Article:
Alongside Altitude Digital, industry leaders met in Phoenix last week at the 2015 IAB Annual Leadership Meeting to discuss the challenges and opportunities in the advertising and publishing space. Executives from the New York Times, Kraft Foods, YouTube and more spoke about how their businesses are evolving and the accompanying hurdles.

In a rapidly evolving digital landscape, technology is being tasked with solving some of the industry’s most pressing concerns and open up new opportunities in the space. Some of the technology themes that came up again and again during the three-day meeting sessions included:

Data-Driven Decision Making. 

“Everyone in the organization must be data literate,” said Lisa Donohue, CEO of Starcom USA. As more data points become available and accessible, big data is transforming everyone’s job and allowing people to make better and faster business decisions.

Bob Rupczynski, Vice President of Media and Consumer Engagement at Kraft Foods Group used the example of using search data to find that users had shifted from searching for “slow cooker recipes” to “crock pot recipes,” which allowed the brand to quickly make changes to their website to reach these users.

As this type of insight becomes more and more vital to businesses, expect to see more companies adopting cutting-edge big data technologies like Hadoop and business-friendly interfaces like Hue that enable users from all departments to access the data and use it on a day-to-day basis.

Simplifying Programmatic. 

Just as data literacy will be vital to every role within a company, understanding programmatic will be equally important for everyone in the industry. “Programmatic… is a stupid word for something very simple and important: the automation of the buying and selling of advertising, enabling data to be used to more efficiently target audiences,” said Scott Cunningham, SVP & GM of the IAB Technology Lab. The IAB is working to provide programmatic literacy tools, and is encouraging publishers, advertisers, and agencies to adopt specification standards like OpenDirect and OpenRTB in order to give consumers meaningful ad-supported experiences.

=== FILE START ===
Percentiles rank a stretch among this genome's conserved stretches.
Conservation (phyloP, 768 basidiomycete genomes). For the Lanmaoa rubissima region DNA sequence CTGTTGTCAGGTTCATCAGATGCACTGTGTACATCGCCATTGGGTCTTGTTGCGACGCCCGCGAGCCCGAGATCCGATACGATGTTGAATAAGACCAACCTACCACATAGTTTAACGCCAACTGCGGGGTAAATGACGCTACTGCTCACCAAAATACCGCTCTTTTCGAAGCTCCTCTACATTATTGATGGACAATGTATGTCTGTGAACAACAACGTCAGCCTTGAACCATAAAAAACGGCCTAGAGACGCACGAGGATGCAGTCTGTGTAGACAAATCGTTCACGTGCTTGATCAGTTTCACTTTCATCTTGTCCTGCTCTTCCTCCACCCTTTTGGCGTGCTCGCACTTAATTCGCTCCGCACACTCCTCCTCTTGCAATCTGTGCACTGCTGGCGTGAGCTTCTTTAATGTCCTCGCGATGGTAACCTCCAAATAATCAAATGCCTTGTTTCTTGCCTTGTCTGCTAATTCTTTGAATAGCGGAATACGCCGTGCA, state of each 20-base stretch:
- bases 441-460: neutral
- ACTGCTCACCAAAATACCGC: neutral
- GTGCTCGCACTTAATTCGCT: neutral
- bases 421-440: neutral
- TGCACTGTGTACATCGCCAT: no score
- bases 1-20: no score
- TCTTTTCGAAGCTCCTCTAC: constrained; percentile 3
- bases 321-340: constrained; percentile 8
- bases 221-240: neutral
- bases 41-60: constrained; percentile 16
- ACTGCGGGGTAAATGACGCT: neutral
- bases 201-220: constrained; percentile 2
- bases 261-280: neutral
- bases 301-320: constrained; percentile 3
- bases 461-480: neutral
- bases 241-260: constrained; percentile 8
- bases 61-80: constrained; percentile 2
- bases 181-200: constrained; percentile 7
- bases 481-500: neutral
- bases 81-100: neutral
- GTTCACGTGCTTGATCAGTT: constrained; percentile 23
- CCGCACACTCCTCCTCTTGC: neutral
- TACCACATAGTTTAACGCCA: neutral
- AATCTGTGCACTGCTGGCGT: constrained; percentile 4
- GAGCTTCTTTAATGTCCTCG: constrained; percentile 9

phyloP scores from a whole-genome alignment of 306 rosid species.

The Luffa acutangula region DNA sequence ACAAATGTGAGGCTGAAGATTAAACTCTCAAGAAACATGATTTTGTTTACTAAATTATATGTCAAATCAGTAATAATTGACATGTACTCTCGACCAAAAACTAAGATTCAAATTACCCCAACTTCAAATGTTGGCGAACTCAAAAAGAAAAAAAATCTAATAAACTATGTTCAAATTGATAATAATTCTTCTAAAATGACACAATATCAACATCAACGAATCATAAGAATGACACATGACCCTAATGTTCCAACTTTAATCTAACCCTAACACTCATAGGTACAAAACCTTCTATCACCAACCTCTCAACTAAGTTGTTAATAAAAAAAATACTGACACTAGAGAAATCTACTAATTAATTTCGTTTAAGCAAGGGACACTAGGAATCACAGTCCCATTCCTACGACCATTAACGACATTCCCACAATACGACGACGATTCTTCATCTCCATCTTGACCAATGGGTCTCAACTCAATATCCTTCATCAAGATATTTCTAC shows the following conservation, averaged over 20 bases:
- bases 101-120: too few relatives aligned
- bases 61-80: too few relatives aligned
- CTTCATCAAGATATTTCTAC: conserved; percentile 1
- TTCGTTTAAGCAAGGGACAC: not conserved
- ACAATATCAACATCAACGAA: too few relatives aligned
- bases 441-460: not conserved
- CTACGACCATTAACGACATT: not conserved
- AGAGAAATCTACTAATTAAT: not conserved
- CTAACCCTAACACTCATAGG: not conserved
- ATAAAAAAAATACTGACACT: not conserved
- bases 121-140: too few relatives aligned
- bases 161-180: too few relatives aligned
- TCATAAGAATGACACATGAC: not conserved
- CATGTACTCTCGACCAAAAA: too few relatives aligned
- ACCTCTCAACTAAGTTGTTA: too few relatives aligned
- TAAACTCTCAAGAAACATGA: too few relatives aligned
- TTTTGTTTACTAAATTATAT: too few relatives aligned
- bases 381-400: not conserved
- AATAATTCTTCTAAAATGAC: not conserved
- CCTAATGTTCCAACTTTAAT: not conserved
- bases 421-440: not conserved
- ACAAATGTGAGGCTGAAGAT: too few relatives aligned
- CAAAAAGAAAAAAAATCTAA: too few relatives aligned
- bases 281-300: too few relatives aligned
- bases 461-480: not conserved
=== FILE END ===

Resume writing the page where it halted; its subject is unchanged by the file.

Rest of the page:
Measuring Viewability Consistently. 

If there was a hot-button issue of the meeting, viewability was it. Advertisers, publishers, and industry groups disagree on what exactly counts as a viewable impression: The Media Rating Council currently counts an impression as viewable if a minimum of 50% of pixels in view for a minimum of one second, but advertisers are pressing for more stringent standards.

On top of that, the parties disagree on what percentage of viewable impressions should be acceptable; the IAB says 70% viewability is realistic right now, but some brands and agencies argue they should only pay for impressions that are 100% viewable. A major source of this disconnect is due to the fact that the technologies currently used to measure viewability can vary widely. The IAB wants this variation to be less than 10% between vendors and will be pressing the ad tech industry in particular to make this measurement consistent.

Keeping Up With Rapid Evolution of Video. 

The video landscape is quickly evolving.

The video landscape has seen major disruptive technology in just ten years.

Perhaps no area of the industry is evolving more quickly than video. Erin McPherson, Chief Content Officer of Maker Studios, shared a graphic that showed all the disruptive technology in video that has launched just within the past 10 years, including YouTube, Netflix, Hulu, Vine, and Dish Network’s Sling—and the accompanying unique content offerings these innovations have provided.

As part of this, Robert Kyncl, Global Head of Content & Business Operations at YouTube, continued on these themes, talking about how the sheer quantity of video content is making audiences fragmented and harder to reach. Reaching the ideal audience will take new creative approaches and new technology to target and reach these viewers, especially as digital video continues to be one of the fastest growing advertising mediums.